There was some positive injury news for report from Missouri. Defensive back John Gibson and safety Thomas Wilson each returned to practice on Tuesday after having a strained knee and taking a hit that required a concussion test, respectively. Wilson was not diagnosed with a concussion, allowing him to return to practice.

Navy QB Tago Smith denied extra year of eligibility by Naval Academy

ANNAPOLIS, MD - SEPTEMBER 03:  Quarterback Tago Smith #2 of the Navy Midshipmen celebrates after rushing for a first quarter touchdown against the Fordham Rams at Navy-Marine Corps Memorial Stadium on September 3, 2016 in Annapolis, Maryland.  (Photo by Rob Carr/Getty Images)
Photo by Rob Carr/Getty Images
Leave a comment

It was considered a bit of a long shot for Navy quarterback Tago Smith to receive an extra year of eligibility from the Naval Academy, but today it became official. Smith was denied an extra year of eligibility by the academy, meaning his college football career is over.

Smith suffered a season-ending knee injury in the first game of the season. Had this been almost any other college football program, Smith would have had little problem filing the paperwork to the NCAA to apply for an extra year of eligibility given the circumstances. Things work differently in the service academies, however, and Smith needed to get approval from Vice Admiral Walter Carter, the superintendent of the Naval Academy. After reviewing the situation, Carter’s decision was made, and it was not what Smith had probably hoped.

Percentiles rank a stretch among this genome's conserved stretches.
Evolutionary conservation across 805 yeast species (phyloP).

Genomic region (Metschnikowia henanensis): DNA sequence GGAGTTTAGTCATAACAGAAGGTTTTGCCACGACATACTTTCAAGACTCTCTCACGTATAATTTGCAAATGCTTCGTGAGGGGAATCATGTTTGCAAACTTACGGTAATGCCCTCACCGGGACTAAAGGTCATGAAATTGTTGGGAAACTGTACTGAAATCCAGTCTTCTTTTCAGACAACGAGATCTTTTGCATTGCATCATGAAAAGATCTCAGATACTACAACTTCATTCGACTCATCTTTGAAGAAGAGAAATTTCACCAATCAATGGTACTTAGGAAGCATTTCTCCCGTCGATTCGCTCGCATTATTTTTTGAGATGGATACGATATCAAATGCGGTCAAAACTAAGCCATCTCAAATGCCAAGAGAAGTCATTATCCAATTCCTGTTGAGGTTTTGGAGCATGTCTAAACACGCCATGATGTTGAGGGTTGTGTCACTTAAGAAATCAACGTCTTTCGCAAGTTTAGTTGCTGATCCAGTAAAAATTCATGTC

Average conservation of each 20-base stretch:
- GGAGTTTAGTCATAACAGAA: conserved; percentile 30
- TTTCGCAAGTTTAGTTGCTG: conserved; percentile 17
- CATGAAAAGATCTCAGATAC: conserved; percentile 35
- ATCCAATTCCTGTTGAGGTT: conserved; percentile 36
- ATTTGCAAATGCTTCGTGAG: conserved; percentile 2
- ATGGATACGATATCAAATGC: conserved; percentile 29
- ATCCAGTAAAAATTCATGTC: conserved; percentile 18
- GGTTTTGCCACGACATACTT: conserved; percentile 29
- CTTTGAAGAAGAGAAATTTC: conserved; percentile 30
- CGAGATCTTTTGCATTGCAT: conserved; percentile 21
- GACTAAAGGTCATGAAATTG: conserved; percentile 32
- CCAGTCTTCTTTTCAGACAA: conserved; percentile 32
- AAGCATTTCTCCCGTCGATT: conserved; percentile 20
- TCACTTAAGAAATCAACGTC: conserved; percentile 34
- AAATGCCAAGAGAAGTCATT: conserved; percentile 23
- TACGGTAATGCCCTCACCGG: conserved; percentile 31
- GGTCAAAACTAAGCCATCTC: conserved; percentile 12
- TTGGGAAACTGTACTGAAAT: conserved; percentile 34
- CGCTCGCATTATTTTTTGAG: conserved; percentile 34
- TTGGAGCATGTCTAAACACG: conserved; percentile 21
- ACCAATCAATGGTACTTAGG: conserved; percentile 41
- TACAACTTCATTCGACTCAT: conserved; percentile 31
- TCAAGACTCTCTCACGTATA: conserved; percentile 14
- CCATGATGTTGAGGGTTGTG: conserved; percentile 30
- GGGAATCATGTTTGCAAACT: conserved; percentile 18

“The mission of the Naval Academy is to graduate officers for the Navy and the Marine Corps,” Commander David McKinney said in a statement to The Capital Gazette. “This is a four-year academic institution and midshipmen are expected to graduate in that period of time unless the superintendent determines there is a significant reason why they cannot do so.

“Vice Admiral Carter looked at this particular situation and decided that is not the case with Midshipman Smith. While we are sympathetic to Tago’s athletic career, we aren’t an institution that exists to develop professional athletes, we exist to develop leaders.”

Navy head coach Ken Niumatalolo could not help but feel for Smith upon learning of the decision. After backing up Keenan Reynolds for three years, Smith’s time as starter could not even last one full game this season.

“I would have loved for Tago to have the opportunity to come back, but I have to support the superintendent’s decision,” Niumatalolo said. “I just feel really bad for the kid. Tago has worked so hard and it’s heartbreaking to see his career end this way.”

Helmet sticker to The Capital Gazette.